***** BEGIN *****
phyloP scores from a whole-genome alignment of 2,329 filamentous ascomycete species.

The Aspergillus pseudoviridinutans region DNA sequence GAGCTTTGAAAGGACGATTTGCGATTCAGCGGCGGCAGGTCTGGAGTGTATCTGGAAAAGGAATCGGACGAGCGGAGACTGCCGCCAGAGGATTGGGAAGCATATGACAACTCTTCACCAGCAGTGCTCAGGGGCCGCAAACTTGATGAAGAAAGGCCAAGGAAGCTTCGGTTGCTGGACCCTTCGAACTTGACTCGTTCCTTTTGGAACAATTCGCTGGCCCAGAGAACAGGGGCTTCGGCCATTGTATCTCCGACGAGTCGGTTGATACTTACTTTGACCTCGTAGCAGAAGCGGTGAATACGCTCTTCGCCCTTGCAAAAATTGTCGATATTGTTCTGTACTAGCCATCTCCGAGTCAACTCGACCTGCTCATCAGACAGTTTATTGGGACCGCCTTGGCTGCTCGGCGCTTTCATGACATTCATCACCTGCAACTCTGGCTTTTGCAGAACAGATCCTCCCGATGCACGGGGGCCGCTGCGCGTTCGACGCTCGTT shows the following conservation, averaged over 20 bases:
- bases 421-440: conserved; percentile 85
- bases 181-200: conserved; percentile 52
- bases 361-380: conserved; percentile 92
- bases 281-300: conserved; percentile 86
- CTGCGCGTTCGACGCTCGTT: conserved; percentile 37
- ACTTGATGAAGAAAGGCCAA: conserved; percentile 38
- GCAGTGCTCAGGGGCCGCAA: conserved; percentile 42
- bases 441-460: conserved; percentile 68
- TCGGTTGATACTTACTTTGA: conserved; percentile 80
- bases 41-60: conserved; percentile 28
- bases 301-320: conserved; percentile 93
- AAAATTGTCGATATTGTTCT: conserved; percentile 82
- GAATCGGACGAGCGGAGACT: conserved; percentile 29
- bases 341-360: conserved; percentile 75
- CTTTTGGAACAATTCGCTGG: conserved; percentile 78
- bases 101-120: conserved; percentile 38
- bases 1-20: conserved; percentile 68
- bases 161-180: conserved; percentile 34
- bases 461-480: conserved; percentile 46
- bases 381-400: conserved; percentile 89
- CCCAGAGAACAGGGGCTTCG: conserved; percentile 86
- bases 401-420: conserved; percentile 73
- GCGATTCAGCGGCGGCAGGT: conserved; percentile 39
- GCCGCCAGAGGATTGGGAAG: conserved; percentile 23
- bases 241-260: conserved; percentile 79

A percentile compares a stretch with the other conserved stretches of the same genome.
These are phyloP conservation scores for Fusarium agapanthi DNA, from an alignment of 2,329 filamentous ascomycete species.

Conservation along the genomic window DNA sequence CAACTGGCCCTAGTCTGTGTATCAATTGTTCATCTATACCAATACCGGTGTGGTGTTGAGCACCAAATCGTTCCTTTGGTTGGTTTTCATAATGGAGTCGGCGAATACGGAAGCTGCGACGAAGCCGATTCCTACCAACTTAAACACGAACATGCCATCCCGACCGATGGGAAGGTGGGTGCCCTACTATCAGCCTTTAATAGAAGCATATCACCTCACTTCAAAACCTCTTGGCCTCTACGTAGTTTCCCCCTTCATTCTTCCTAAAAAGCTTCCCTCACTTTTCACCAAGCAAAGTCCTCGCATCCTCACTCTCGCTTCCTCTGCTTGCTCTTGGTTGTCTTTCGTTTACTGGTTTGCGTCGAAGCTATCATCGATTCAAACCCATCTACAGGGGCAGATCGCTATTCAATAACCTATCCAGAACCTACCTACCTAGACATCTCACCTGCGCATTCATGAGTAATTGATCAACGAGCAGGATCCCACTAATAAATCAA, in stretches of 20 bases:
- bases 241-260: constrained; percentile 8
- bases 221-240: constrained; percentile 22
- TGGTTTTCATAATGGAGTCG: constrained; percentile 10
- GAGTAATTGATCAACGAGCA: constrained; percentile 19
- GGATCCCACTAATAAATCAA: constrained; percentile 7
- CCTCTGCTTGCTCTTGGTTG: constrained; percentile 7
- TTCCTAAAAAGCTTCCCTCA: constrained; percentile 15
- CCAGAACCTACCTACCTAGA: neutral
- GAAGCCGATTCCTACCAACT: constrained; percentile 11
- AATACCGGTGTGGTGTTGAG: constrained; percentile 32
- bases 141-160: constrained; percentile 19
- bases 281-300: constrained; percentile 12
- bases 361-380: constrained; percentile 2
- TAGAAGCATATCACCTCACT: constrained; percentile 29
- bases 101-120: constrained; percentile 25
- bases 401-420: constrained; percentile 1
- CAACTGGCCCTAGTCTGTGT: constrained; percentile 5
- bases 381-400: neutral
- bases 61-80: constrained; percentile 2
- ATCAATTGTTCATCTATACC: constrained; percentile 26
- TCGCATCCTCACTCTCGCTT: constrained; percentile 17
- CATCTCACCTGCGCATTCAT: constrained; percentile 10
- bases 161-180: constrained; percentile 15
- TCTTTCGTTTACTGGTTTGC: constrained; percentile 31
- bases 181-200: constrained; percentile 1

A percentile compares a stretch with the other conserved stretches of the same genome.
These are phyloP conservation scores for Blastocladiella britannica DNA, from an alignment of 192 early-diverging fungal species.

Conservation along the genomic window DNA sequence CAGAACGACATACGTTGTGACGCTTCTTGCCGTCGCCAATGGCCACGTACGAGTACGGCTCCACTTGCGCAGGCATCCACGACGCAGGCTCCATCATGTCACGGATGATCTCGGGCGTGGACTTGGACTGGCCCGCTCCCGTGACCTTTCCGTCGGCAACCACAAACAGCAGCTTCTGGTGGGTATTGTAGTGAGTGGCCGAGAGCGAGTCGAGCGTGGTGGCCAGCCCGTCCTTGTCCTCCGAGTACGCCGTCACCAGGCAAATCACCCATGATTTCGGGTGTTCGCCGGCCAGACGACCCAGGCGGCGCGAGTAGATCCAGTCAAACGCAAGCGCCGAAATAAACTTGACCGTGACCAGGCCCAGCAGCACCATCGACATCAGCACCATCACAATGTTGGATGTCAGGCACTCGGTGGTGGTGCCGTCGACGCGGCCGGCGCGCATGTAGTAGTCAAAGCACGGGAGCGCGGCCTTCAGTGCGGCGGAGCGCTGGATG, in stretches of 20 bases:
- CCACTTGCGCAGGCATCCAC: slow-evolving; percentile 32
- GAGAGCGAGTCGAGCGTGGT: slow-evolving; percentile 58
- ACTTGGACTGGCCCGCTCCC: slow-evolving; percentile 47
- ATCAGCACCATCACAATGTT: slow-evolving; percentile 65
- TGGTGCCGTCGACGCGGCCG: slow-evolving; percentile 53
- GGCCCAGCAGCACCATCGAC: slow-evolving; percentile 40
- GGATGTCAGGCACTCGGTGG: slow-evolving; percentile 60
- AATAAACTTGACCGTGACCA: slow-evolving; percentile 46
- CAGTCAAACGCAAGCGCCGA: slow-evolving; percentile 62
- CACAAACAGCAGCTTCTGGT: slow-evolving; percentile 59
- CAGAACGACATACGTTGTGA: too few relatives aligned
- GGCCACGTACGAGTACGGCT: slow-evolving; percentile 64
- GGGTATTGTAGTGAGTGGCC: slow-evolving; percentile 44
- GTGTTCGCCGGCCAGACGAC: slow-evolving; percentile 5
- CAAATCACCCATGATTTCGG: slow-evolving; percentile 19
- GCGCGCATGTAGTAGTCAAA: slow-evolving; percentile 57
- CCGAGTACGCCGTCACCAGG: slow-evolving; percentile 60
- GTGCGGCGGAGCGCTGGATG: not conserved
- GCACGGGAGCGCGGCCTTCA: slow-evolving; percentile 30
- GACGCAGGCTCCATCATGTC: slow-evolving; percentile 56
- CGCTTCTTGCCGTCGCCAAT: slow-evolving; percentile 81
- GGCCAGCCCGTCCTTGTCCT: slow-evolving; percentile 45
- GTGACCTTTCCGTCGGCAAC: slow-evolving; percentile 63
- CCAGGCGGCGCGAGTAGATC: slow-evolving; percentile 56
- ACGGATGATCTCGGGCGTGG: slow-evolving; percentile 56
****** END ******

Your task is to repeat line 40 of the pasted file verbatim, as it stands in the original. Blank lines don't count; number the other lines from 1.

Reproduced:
- AATACCGGTGTGGTGTTGAG: constrained; percentile 32